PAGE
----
Sweat pours from the competitors' brows like a Kohler faucet. They push their bodies to the edge. They've trained all year. Some withdraw, others throw up. You've not seen carnage like this until you've attended an event sanctioned by the International Federation of Competitive Eating. These guys make the Tasmanian Devil seem dainty.
This July 4 at Coney Island, the competition hits its peak at Nathan's Hot Dog Eating Contest. Maybe it's a battle for American bragging rights. Maybe it's The Battle of the Bulge(s). Maybe it's the god damned apocalypse. The two juggernauts of the circuit will throw down. This may be the most anticipated hot dog eating contest in the history of the known universe. This may be the battle for the known universe.
First, there's the wily veteran, the returning hot dog eating champion six years running, Takeru "Tsunami" Kobayashi. At 5 feet 7 inches, and around 150 pounds, the 29-year-old Japanese man is a marvel of construction, capable of stuffing 97 Krystal's squares down his gullet in eight minutes. Rumor has it, he spends $1,200 each month keeping his body in peak performance shape.
He's opposed by the young American, the young gun, the civil engineering major from San Jose, Calif. He's well-engineered: He sprang out of nowhere last year to challenge Kobayashi, leading for much of the contest before Kobayashi pulled in front at the wire, winning by less than two hot dogs, plowing his way to the world record of gluttony. This is Joey "Jaws" Chestnut, a strapping 6-foot-3-inch, 230-pound, 23-year-old American dude. You are (maybe?) Joey Chestnut. We all are (maybe?) Joey Chestnut.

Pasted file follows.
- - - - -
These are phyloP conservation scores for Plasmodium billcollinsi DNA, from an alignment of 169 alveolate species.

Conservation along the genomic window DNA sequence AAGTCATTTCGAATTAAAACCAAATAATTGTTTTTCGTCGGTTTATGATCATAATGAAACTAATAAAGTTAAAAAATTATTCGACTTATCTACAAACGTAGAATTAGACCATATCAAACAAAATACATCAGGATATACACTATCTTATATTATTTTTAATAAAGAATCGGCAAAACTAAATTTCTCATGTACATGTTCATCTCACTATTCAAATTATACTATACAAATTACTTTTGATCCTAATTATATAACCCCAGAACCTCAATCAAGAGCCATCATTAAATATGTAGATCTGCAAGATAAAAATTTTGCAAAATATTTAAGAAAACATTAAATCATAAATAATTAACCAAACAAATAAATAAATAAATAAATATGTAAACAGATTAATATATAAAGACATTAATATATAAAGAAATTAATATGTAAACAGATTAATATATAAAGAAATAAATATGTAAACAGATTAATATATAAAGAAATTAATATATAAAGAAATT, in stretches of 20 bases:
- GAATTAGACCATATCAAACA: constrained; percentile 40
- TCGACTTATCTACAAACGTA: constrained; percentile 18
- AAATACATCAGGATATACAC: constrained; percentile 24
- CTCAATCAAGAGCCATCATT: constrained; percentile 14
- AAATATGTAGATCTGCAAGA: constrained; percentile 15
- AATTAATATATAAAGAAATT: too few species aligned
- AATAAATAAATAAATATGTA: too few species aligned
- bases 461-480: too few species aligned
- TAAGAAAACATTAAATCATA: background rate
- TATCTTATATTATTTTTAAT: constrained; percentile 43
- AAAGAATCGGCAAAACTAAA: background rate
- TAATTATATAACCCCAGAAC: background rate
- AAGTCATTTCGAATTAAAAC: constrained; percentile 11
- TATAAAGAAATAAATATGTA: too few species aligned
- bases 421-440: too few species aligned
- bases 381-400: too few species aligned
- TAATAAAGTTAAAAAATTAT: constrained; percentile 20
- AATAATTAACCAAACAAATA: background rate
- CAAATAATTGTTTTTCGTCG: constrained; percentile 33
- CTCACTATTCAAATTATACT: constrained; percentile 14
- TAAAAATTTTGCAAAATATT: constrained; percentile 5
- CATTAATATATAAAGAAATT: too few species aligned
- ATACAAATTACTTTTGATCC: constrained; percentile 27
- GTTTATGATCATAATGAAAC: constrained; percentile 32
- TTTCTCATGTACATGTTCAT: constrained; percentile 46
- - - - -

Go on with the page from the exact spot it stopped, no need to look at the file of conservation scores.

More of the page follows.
Chestnut is the fifth of six kids from an Irish-Italian family. He began competitive eating two years ago when he entered and won a fried asparagus eating contest. He's since set world records for chicken wings (182 in 30 minutes), asparagus (8.6 pounds in 10 minutes), grilled cheese sandwiches (47 in 10 minutes), pulled pork (9 pounds, 6 ounces in 10 minutes) and waffles (18.5 in 10 minutes, 23 seconds). A few weeks ago, he broke Kobayashi's record, eating 59.5 hot dogs in 12 minutes at a qualifier for the Nathan's finals. That's where it will go down. That's where America will let the dogs out.
Chestnut's an American folk hero in the making. One day, when he retires, he will redesign our cities. He will make them perfect. For now, he must be our eating champion. He must help us reclaim our crown as the most gluttonous nation in the world. If you listen closely, above the belching, you can almost hear the ballad:
Who's the King of the HDB?
That's hot dog with buns
Who's No. 1?
Is it Joey 'Jaws' Chestnut,
standing like a redwood?
He holds the world record
for waffles and asparagus.
Those words—that proclamation of freedom—come courtesy of Chapel Hill's own hot dog celebrity, Billy Sugarfix. Maybe you've heard his band, Evil Wiener. Billy and the boys have been hosting a July 4 hot dog roast of their own at The Cave for the past five years. No stranger to "songs for an occasion," Billy has also been operating a custom songwriting business (www.customserenade.com) for several years now, and, this spring, he organized a song poem contest on his blog (billysugarfix.blogspot.com). Big-time musicians like Franklin Bruno and Jad Fair helped judge the contest. They even had music put to their words. Having become so proficient at his custom songwriting, Billy felt the need to mix things up.